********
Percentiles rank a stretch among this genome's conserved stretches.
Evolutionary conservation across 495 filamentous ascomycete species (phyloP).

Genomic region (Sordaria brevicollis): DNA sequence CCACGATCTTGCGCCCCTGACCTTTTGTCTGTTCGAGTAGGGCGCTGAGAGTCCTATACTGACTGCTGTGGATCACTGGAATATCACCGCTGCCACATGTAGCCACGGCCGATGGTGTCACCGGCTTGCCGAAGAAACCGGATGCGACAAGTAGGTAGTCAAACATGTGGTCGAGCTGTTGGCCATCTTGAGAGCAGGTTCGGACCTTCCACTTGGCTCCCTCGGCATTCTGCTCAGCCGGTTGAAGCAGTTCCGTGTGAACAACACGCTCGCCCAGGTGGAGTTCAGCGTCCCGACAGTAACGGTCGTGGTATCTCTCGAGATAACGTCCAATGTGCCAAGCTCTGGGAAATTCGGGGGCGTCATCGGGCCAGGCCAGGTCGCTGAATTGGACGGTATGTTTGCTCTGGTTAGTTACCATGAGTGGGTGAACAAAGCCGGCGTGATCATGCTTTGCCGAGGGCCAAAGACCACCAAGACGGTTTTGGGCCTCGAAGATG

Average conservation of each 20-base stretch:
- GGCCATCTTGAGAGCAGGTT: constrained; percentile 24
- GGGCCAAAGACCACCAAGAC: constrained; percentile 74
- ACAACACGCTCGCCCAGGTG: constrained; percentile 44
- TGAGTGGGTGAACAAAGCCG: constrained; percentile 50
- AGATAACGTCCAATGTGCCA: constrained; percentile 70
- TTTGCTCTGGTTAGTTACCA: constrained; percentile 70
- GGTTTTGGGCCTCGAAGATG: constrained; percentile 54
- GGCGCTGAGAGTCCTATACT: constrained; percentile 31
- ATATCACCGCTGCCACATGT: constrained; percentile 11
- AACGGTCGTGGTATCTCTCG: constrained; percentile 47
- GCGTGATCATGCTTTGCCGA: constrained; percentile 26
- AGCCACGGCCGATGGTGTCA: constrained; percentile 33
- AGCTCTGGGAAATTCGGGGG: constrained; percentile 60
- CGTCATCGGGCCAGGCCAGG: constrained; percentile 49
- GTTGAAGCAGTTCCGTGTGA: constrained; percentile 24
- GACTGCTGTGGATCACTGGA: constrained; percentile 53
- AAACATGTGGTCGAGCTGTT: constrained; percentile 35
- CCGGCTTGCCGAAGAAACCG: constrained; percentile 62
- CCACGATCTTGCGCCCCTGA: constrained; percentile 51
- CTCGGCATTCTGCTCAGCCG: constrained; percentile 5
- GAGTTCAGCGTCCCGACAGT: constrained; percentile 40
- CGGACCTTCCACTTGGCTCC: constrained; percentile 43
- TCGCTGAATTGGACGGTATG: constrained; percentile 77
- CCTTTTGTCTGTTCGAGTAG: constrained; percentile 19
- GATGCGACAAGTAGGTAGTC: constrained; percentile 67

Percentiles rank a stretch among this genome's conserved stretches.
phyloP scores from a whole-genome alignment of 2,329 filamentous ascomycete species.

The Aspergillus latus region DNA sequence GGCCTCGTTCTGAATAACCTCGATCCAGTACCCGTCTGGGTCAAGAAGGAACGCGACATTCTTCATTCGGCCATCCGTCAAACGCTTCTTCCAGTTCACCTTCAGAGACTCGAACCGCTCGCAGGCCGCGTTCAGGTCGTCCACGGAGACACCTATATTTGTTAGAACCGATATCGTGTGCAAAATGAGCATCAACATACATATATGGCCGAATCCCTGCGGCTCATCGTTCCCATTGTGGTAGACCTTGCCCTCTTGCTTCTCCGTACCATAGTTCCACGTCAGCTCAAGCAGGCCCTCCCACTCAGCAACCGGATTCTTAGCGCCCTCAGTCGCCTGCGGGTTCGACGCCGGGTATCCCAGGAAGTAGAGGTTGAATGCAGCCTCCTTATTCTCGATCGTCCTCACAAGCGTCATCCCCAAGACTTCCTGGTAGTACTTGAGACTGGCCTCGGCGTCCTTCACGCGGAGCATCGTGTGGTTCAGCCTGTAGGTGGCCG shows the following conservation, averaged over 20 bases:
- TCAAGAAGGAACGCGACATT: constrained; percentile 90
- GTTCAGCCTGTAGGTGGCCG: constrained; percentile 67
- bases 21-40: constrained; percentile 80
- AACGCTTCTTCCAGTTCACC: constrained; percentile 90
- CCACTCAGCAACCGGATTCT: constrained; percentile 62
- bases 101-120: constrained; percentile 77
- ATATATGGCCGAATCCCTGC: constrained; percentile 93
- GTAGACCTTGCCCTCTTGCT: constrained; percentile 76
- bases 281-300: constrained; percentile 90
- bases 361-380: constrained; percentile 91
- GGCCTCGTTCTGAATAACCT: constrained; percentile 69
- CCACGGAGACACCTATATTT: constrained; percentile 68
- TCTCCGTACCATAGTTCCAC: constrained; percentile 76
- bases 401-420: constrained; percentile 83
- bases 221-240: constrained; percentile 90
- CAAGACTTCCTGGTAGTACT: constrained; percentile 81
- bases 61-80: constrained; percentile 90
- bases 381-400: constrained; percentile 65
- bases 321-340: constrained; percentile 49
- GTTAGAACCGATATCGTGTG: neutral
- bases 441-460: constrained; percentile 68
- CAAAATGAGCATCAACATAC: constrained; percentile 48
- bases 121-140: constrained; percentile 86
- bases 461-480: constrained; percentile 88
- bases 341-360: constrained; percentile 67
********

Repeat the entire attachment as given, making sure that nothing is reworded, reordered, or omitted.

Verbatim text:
Percentiles rank a stretch among this genome's conserved stretches.
Evolutionary conservation across 495 filamentous ascomycete species (phyloP).

Genomic region (Sordaria brevicollis): DNA sequence CCACGATCTTGCGCCCCTGACCTTTTGTCTGTTCGAGTAGGGCGCTGAGAGTCCTATACTGACTGCTGTGGATCACTGGAATATCACCGCTGCCACATGTAGCCACGGCCGATGGTGTCACCGGCTTGCCGAAGAAACCGGATGCGACAAGTAGGTAGTCAAACATGTGGTCGAGCTGTTGGCCATCTTGAGAGCAGGTTCGGACCTTCCACTTGGCTCCCTCGGCATTCTGCTCAGCCGGTTGAAGCAGTTCCGTGTGAACAACACGCTCGCCCAGGTGGAGTTCAGCGTCCCGACAGTAACGGTCGTGGTATCTCTCGAGATAACGTCCAATGTGCCAAGCTCTGGGAAATTCGGGGGCGTCATCGGGCCAGGCCAGGTCGCTGAATTGGACGGTATGTTTGCTCTGGTTAGTTACCATGAGTGGGTGAACAAAGCCGGCGTGATCATGCTTTGCCGAGGGCCAAAGACCACCAAGACGGTTTTGGGCCTCGAAGATG

Average conservation of each 20-base stretch:
- GGCCATCTTGAGAGCAGGTT: constrained; percentile 24
- GGGCCAAAGACCACCAAGAC: constrained; percentile 74
- ACAACACGCTCGCCCAGGTG: constrained; percentile 44
- TGAGTGGGTGAACAAAGCCG: constrained; percentile 50
- AGATAACGTCCAATGTGCCA: constrained; percentile 70
- TTTGCTCTGGTTAGTTACCA: constrained; percentile 70
- GGTTTTGGGCCTCGAAGATG: constrained; percentile 54
- GGCGCTGAGAGTCCTATACT: constrained; percentile 31
- ATATCACCGCTGCCACATGT: constrained; percentile 11
- AACGGTCGTGGTATCTCTCG: constrained; percentile 47
- GCGTGATCATGCTTTGCCGA: constrained; percentile 26
- AGCCACGGCCGATGGTGTCA: constrained; percentile 33
- AGCTCTGGGAAATTCGGGGG: constrained; percentile 60
- CGTCATCGGGCCAGGCCAGG: constrained; percentile 49
- GTTGAAGCAGTTCCGTGTGA: constrained; percentile 24
- GACTGCTGTGGATCACTGGA: constrained; percentile 53
- AAACATGTGGTCGAGCTGTT: constrained; percentile 35
- CCGGCTTGCCGAAGAAACCG: constrained; percentile 62
- CCACGATCTTGCGCCCCTGA: constrained; percentile 51
- CTCGGCATTCTGCTCAGCCG: constrained; percentile 5
- GAGTTCAGCGTCCCGACAGT: constrained; percentile 40
- CGGACCTTCCACTTGGCTCC: constrained; percentile 43
- TCGCTGAATTGGACGGTATG: constrained; percentile 77
- CCTTTTGTCTGTTCGAGTAG: constrained; percentile 19
- GATGCGACAAGTAGGTAGTC: constrained; percentile 67

Percentiles rank a stretch among this genome's conserved stretches.
phyloP scores from a whole-genome alignment of 2,329 filamentous ascomycete species.

The Aspergillus latus region DNA sequence GGCCTCGTTCTGAATAACCTCGATCCAGTACCCGTCTGGGTCAAGAAGGAACGCGACATTCTTCATTCGGCCATCCGTCAAACGCTTCTTCCAGTTCACCTTCAGAGACTCGAACCGCTCGCAGGCCGCGTTCAGGTCGTCCACGGAGACACCTATATTTGTTAGAACCGATATCGTGTGCAAAATGAGCATCAACATACATATATGGCCGAATCCCTGCGGCTCATCGTTCCCATTGTGGTAGACCTTGCCCTCTTGCTTCTCCGTACCATAGTTCCACGTCAGCTCAAGCAGGCCCTCCCACTCAGCAACCGGATTCTTAGCGCCCTCAGTCGCCTGCGGGTTCGACGCCGGGTATCCCAGGAAGTAGAGGTTGAATGCAGCCTCCTTATTCTCGATCGTCCTCACAAGCGTCATCCCCAAGACTTCCTGGTAGTACTTGAGACTGGCCTCGGCGTCCTTCACGCGGAGCATCGTGTGGTTCAGCCTGTAGGTGGCCG shows the following conservation, averaged over 20 bases:
- TCAAGAAGGAACGCGACATT: constrained; percentile 90
- GTTCAGCCTGTAGGTGGCCG: constrained; percentile 67
- bases 21-40: constrained; percentile 80
- AACGCTTCTTCCAGTTCACC: constrained; percentile 90
- CCACTCAGCAACCGGATTCT: constrained; percentile 62
- bases 101-120: constrained; percentile 77
- ATATATGGCCGAATCCCTGC: constrained; percentile 93
- GTAGACCTTGCCCTCTTGCT: constrained; percentile 76
- bases 281-300: constrained; percentile 90
- bases 361-380: constrained; percentile 91
- GGCCTCGTTCTGAATAACCT: constrained; percentile 69
- CCACGGAGACACCTATATTT: constrained; percentile 68
- TCTCCGTACCATAGTTCCAC: constrained; percentile 76
- bases 401-420: constrained; percentile 83
- bases 221-240: constrained; percentile 90
- CAAGACTTCCTGGTAGTACT: constrained; percentile 81
- bases 61-80: constrained; percentile 90
- bases 381-400: constrained; percentile 65
- bases 321-340: constrained; percentile 49
- GTTAGAACCGATATCGTGTG: neutral
- bases 441-460: constrained; percentile 68
- CAAAATGAGCATCAACATAC: constrained; percentile 48
- bases 121-140: constrained; percentile 86
- bases 461-480: constrained; percentile 88
- bases 341-360: constrained; percentile 67